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Briefly Noted: Zimmermann's Violin Concerto

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B. A. Zimmermann, Violin Concerto / Photoptosis / Die Soldaten Vocal Symphony, L. Josefowicz, A. Komsi, J. Packalen, V. Rusanen, H. Summers, P. Tantsits, J. Uusitalo, Finnish Radio Symphony Orchestra, H. Lintu

(released on February 8, 2019)
Ondine ODE1325-2 | 73'45"
Bernd Alois Zimmermann's music can be relentless, which does not necessarily make for pleasant listening. Finnish conductor Hannu Lintu's new disc of some of the composer's orchestral works, with the Finnish Radio Symphony Orchestra, brings out the technicolor weirdness of Zimmermann's style, cast in 12-tone rows, generally dissonant. A booklet essay by musicologist Mark Berry, who has written about Zimmermmann for the New York Times, provides savant historical background.

Leila Josefowicz is incendiary on the solo part of the Violin Concerto. Although the work has been recorded before, she plays it with an arresting immediacy and restless edge, not lingering over the middle movement, for example, as long as Thomas Zehetmair did over a decade earlier in his recording. The second movement is positively surreal, especially the slightly creepy passage for violin solo over celesta, and Zimmermann's menacing quotation of the Gregorian sequence Dies Irae, heavily clustered with dissonance.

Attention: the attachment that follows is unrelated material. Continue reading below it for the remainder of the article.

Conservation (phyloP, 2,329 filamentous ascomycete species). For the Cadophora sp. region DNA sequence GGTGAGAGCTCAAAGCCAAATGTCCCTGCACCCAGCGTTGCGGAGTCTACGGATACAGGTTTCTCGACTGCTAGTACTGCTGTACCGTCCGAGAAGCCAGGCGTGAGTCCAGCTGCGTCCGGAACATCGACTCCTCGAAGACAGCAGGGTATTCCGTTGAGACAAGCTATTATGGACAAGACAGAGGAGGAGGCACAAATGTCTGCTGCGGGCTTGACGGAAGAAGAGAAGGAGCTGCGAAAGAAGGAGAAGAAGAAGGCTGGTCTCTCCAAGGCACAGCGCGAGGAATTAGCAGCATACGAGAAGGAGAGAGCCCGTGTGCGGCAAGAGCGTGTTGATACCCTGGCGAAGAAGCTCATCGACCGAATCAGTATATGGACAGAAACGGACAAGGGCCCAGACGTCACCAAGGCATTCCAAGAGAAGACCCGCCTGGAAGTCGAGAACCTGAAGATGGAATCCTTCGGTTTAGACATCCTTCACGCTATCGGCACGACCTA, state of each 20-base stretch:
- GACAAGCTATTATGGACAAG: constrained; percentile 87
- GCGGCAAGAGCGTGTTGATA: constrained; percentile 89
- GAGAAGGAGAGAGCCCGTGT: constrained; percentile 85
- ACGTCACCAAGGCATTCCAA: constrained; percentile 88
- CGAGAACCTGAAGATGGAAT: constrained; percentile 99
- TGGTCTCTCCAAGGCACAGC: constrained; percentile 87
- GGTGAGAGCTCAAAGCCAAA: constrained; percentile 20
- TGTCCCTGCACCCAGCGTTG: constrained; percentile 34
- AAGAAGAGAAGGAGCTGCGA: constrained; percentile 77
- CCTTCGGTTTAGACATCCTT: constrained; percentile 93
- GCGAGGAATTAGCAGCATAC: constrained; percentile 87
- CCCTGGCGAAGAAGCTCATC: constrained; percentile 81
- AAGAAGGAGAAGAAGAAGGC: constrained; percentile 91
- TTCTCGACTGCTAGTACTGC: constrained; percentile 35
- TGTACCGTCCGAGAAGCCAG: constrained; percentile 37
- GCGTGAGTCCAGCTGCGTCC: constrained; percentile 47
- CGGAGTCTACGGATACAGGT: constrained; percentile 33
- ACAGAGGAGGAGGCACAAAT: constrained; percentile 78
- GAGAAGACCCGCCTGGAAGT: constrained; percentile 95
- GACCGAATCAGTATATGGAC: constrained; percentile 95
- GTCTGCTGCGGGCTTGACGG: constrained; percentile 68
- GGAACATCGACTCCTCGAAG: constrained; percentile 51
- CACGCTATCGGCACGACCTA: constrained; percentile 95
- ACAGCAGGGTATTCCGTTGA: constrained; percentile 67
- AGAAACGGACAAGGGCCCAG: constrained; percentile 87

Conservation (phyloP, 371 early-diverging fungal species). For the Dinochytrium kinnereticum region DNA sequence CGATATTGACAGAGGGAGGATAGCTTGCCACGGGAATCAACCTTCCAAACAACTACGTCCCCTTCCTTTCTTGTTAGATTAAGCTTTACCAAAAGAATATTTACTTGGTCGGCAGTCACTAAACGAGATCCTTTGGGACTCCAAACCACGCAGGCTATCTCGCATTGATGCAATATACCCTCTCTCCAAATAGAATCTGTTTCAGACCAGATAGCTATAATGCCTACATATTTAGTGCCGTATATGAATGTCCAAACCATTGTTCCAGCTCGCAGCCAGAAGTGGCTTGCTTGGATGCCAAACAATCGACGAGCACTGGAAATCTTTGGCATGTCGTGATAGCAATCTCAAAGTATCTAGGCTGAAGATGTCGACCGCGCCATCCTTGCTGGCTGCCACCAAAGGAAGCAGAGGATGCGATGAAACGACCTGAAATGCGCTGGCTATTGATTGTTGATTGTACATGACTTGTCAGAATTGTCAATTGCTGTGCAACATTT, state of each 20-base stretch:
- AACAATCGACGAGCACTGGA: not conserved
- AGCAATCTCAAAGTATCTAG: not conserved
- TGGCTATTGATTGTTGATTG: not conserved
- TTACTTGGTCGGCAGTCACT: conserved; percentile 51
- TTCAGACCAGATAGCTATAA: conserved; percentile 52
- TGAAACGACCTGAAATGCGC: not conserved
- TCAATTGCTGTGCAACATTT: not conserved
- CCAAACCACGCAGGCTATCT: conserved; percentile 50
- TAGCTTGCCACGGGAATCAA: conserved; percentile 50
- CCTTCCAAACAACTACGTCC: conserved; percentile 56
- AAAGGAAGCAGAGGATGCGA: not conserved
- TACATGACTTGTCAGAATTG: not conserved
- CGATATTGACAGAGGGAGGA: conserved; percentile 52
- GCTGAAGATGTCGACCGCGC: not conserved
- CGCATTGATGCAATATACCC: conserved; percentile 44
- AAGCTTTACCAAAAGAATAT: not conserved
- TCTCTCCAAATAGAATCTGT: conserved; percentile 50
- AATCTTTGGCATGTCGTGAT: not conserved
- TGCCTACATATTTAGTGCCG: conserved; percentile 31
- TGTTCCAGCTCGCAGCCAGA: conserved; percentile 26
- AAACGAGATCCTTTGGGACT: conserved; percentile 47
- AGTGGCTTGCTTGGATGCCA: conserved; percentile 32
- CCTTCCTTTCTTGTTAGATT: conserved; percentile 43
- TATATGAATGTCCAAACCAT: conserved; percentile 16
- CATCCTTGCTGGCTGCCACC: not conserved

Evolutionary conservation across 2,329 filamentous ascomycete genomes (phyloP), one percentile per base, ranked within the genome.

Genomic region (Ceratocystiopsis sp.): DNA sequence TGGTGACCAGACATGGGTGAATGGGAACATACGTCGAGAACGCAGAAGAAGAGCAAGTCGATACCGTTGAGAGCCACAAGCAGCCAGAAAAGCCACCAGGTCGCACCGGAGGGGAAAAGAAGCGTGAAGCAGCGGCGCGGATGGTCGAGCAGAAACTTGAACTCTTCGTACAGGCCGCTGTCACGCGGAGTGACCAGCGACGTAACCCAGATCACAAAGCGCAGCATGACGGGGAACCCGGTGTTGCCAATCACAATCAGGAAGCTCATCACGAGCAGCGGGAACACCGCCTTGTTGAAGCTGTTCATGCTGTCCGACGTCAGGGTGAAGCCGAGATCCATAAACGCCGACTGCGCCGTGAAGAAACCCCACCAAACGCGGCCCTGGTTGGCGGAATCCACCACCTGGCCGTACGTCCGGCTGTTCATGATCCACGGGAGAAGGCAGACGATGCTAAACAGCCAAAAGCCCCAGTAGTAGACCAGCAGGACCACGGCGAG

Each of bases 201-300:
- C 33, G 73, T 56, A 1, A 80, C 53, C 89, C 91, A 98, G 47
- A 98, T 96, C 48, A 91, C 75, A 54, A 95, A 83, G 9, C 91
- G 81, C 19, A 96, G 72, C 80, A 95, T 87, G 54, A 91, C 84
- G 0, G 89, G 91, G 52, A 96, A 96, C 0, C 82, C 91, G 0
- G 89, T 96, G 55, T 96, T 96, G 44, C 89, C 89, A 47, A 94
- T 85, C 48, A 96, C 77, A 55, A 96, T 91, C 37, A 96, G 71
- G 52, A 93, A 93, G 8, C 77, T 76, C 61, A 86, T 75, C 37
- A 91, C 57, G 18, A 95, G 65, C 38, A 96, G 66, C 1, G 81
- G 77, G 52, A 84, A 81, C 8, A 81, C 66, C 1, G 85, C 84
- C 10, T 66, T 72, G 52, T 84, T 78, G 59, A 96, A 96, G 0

It is paired here with the tone poem Photoptosis, a late work for large orchestra before the composer's suicide in 1970, after years of health problems and depression. Inspired by the vibrant blue paintings of Yves Klein, it is a hallucinogenic exploration of clashing dyads, including a sunburst of sound that introduces several quotations from other composers. The first is the "chaos chord" from Beethoven's Ninth Symphony, the simultaneous sounding of all twelve notes of the chromatic scale, a nod to Zimmermann's unconventional use of the 12-tone technique here and throughout his oeuvre.

Zimmermann reworked his violent opera Die Soldaten as a compact vocal symphony, about 40 minutes in length. This disc offers a rare recording of this symphony, but it is essentially just excerpts that represent the dramatic arc of only the first two acts, using just six characters spread throughout the human vocal range. Therefore it climaxes, so to speak, with the ensemble scene combining the wordless love scene of Marie and Desportes, to one side, with the conversation of Stolzius and the old ladies on the other. Soprano Anu Komsi displays considerable vocal strength as Marie Wesener as does bass Juha Uusitalo as her father.

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